The Growing Climate Solutions Act passed by a vote of 92-8 on the full Senate floor on Thursday. The act has 55 cosponsors, which makes it the first major piece of bipartisan legislation that would help farmers, ranchers and forest landowners reduce greenhouse gas emissions and build climate resilience through voluntary, market-driven programs.

“Addressing the climate crisis is one of the most urgent challenges we face, and our farmers and foresters are an important part of the solution,” says Senate Agriculture Committee Chairwoman Debbie Stabenow, D-Mich. “The bipartisan Growing Climate Solutions Act is a win-win for farmers, our economy and for our environment. Our bill is a perfect example of how we can work across the aisle and find common ground to address a critical issue affecting all of us and our future.” Continue reading here. (Scroll down).

Additional Recommended Reading

  • AgLines: Sen. Fischer cosponsors bill to help ag producers be part of climate solution, by Robert Pore, The Grand Island Independent. “Nebraska ag producers are good stewards of our land and resources,” [Senator] Fischer said. “They also want to be a part of the climate solution. I am a cosponsor of the bill the Senate passed today. It would enable farmers and ranchers to voluntarily participate in carbon markets so they can build on the great work they are already doing.” 
  • Farm Bureau Applauds Senate Passage of Growing Climate Solutions Act
    The American Farm Bureau Federation applauds the U.S. Senate for passing the Growing Climate Solutions Act.  The act has 55 cosponsors, which makes it the first major piece of bipartisan legislation that would help farmers, ranchers and forest landowners reduce greenhouse gas emissions and build climate resilience through voluntary, market-driven programs. The House is currently working on its version of the Growing Climate Solutions Act.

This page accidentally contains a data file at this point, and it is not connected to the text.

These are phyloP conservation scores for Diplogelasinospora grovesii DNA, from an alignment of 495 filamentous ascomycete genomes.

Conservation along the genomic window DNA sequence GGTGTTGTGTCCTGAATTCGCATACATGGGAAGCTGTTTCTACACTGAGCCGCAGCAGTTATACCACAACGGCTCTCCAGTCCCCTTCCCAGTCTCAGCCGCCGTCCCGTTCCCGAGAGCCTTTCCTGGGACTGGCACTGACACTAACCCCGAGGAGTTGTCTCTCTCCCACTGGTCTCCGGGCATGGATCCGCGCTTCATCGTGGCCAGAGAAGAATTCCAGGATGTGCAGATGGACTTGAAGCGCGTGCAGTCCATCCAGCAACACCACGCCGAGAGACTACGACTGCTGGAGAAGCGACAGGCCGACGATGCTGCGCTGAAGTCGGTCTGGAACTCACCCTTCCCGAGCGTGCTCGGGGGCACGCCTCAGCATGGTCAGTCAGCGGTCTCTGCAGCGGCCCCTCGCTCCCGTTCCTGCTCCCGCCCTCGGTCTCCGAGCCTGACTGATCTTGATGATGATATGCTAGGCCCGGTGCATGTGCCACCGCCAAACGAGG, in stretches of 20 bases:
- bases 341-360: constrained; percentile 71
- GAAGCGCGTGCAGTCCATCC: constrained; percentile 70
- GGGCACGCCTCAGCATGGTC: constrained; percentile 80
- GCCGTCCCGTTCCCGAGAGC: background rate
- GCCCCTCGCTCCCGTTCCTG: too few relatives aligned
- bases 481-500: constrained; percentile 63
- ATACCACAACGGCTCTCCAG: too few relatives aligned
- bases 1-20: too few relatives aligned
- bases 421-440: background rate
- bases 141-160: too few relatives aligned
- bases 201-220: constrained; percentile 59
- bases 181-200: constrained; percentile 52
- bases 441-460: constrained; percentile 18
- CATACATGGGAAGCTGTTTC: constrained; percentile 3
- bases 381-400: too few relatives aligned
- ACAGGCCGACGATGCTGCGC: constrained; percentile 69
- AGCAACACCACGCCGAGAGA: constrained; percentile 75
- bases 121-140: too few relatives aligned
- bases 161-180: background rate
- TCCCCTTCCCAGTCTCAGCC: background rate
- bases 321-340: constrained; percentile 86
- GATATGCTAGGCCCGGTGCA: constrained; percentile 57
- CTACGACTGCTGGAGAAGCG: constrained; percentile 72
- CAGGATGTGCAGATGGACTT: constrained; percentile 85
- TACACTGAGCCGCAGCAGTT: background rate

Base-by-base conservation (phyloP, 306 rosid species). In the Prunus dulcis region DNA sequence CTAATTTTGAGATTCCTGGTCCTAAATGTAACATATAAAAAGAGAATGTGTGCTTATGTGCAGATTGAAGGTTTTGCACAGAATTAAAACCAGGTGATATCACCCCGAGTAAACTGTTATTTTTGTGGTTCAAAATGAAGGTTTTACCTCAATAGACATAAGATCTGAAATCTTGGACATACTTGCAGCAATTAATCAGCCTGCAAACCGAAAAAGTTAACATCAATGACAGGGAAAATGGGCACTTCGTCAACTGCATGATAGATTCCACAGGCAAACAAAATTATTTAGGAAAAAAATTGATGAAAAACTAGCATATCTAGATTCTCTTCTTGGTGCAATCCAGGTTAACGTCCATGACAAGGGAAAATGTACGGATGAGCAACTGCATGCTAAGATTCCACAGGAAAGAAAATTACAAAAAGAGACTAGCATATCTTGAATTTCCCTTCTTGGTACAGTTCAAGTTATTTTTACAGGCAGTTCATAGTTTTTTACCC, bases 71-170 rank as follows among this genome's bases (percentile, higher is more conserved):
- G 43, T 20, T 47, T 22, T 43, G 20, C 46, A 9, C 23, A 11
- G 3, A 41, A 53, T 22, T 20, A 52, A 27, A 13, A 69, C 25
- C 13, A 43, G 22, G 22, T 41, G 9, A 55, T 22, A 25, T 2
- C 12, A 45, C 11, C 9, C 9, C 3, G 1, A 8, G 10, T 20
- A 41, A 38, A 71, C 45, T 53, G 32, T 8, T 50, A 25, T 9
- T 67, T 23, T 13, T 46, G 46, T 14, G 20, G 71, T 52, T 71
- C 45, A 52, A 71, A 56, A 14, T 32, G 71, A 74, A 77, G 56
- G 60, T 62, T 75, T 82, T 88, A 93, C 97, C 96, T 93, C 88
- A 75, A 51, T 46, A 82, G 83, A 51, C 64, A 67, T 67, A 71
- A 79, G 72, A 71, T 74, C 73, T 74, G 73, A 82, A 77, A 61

• Rural Affairs applauds Senate for passing Growing Climate Solutions Act, Center for Rural Affairs News Release. “Carbon payment programs offer a financial opportunity for farmers voluntarily implementing important conservation on their farms,” said Kayla Bergman, senior policy associate for the Center. “While there has been growing excitement for these programs, we are now at a point where setting standard protocols is necessary.”
  • Senate OKs bill to certify farm practices limiting emissions, by John Flesher, AP Environmental Writer, Phys.Org. Zippy Duvall, president of the American Farm Bureau Federatioin, said lack of access to reliable information about carbon markets and a shortage of technical assistance have deterred some landowners. The bill “acknowledges the potential of climate-smart farming while ensuring farmers would be respected as partners who can build on our strong foundation of environmental stewardship,” Duvall said.
  • Carbon market faces new questions, Iowa Farmer Today
    “The market is rejuvenating,” says Shelby Myers, an economist with the American Farm Bureau. Iowa State University economist Chad Hart says the idea of carbon markets — paying farmers for their conservation practices that keep carbon in the soil — appears to be more economically sustainable now. “I think we will see something now that will stick around for a while,” he says.